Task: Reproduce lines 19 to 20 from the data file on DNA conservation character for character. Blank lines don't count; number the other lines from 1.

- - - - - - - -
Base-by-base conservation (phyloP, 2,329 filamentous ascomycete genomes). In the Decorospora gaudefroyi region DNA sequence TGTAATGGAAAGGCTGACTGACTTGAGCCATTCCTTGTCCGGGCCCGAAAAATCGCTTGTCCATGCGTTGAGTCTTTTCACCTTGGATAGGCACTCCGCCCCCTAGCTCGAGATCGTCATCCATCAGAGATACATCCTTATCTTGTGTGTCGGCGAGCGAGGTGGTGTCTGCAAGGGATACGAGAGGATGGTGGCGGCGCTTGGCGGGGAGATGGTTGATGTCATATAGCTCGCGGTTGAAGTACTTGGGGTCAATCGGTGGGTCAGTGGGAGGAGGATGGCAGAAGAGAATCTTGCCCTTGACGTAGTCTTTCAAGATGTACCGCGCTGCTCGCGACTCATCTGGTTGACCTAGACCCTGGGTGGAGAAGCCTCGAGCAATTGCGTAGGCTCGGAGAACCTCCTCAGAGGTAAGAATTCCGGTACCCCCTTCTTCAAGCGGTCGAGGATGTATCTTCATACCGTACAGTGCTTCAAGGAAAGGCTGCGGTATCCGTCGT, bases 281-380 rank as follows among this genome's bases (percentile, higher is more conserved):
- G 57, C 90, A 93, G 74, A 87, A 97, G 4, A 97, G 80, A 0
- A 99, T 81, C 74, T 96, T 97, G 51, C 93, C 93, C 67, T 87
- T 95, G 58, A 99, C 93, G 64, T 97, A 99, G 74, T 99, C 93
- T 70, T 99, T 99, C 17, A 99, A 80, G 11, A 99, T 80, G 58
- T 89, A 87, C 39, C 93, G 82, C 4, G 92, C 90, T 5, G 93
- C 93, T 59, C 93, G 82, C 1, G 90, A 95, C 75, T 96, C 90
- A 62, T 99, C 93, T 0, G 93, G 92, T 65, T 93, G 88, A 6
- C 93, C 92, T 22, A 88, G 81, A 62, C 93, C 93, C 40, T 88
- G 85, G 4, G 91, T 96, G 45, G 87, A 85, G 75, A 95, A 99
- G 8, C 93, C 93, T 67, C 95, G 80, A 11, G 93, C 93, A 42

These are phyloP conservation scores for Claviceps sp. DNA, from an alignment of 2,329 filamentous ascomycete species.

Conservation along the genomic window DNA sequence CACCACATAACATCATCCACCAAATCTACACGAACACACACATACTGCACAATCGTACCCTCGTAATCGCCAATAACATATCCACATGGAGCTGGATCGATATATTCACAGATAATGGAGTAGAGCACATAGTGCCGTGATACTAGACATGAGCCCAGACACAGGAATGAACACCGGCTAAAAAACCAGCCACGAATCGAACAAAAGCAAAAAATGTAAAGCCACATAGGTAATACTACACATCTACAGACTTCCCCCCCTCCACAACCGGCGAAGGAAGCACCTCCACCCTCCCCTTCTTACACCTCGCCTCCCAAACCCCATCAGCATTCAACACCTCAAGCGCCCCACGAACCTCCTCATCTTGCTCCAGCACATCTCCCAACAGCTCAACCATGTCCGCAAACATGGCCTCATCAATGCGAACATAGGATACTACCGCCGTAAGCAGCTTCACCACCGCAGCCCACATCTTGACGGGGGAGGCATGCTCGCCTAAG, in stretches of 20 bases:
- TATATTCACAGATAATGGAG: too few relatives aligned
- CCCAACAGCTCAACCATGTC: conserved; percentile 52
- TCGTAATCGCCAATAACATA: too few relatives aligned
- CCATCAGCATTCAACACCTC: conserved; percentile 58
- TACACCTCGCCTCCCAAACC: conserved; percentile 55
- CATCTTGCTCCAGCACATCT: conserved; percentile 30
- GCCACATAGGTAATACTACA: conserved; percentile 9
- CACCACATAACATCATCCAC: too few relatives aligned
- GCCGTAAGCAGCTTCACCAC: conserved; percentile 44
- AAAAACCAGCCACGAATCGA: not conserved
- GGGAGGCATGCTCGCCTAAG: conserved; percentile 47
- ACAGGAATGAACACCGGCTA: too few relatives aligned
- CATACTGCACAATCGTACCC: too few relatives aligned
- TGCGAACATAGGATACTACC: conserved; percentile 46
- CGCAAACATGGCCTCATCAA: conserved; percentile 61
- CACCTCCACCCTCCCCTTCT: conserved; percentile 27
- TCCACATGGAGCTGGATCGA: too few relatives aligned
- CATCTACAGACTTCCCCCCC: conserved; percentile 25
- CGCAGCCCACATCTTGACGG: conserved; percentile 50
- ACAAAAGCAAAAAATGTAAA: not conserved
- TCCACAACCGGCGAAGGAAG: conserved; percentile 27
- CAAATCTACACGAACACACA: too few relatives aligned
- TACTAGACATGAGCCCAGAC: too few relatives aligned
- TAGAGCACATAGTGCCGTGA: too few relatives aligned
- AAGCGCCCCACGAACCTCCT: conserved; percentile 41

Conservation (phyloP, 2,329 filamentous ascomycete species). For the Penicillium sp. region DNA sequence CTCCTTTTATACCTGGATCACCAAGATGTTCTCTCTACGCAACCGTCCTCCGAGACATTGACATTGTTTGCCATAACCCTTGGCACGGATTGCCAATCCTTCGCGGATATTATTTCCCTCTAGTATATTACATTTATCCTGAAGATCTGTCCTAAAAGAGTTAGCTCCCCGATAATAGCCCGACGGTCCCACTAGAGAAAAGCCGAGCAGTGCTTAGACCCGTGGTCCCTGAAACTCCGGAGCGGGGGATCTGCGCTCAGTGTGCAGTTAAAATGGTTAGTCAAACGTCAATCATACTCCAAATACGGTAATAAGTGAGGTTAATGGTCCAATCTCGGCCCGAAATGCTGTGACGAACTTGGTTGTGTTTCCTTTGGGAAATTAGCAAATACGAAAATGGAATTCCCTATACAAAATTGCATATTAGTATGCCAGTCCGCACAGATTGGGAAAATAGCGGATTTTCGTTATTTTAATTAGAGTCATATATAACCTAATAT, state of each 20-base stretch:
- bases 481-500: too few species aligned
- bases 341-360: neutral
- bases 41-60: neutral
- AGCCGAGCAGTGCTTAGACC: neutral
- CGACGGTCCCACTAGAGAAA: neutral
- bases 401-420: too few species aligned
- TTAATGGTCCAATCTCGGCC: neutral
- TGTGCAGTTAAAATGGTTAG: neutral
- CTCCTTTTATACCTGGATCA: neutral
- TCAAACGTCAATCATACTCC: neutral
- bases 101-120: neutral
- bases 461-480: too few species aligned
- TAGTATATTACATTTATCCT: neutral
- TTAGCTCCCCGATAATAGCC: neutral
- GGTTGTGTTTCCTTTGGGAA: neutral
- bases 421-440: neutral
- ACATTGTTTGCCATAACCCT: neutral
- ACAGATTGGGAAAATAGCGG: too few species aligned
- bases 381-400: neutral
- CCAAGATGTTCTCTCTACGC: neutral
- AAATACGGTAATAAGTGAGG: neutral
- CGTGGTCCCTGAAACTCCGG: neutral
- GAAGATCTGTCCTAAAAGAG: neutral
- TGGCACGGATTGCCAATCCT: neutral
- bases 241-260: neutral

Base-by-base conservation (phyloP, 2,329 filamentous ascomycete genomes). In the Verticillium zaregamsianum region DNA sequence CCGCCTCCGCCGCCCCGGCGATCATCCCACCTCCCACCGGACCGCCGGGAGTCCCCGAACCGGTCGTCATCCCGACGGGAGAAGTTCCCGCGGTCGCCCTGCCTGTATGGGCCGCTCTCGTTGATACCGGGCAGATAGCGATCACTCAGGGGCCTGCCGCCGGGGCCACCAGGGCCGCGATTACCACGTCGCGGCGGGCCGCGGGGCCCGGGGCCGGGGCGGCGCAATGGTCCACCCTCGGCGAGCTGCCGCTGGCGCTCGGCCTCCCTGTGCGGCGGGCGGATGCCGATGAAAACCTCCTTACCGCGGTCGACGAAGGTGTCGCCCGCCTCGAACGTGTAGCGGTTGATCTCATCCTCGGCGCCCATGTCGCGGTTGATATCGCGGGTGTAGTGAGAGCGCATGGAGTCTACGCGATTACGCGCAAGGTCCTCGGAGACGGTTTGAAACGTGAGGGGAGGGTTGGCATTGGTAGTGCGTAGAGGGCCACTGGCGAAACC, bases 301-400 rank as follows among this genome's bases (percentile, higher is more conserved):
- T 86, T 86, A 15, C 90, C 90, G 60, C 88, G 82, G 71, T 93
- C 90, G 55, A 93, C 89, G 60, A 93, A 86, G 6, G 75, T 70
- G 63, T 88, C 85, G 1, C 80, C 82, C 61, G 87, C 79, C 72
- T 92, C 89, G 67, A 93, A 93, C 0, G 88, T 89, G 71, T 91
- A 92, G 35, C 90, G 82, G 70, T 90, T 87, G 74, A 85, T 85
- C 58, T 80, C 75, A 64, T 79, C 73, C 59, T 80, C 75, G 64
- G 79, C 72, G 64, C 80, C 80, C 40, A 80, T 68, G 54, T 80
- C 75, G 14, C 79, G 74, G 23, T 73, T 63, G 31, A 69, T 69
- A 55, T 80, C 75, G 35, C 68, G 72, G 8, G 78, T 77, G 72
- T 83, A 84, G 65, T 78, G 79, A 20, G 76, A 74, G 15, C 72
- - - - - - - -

- CATCTTGCTCCAGCACATCT: conserved; percentile 30
- GCCACATAGGTAATACTACA: conserved; percentile 9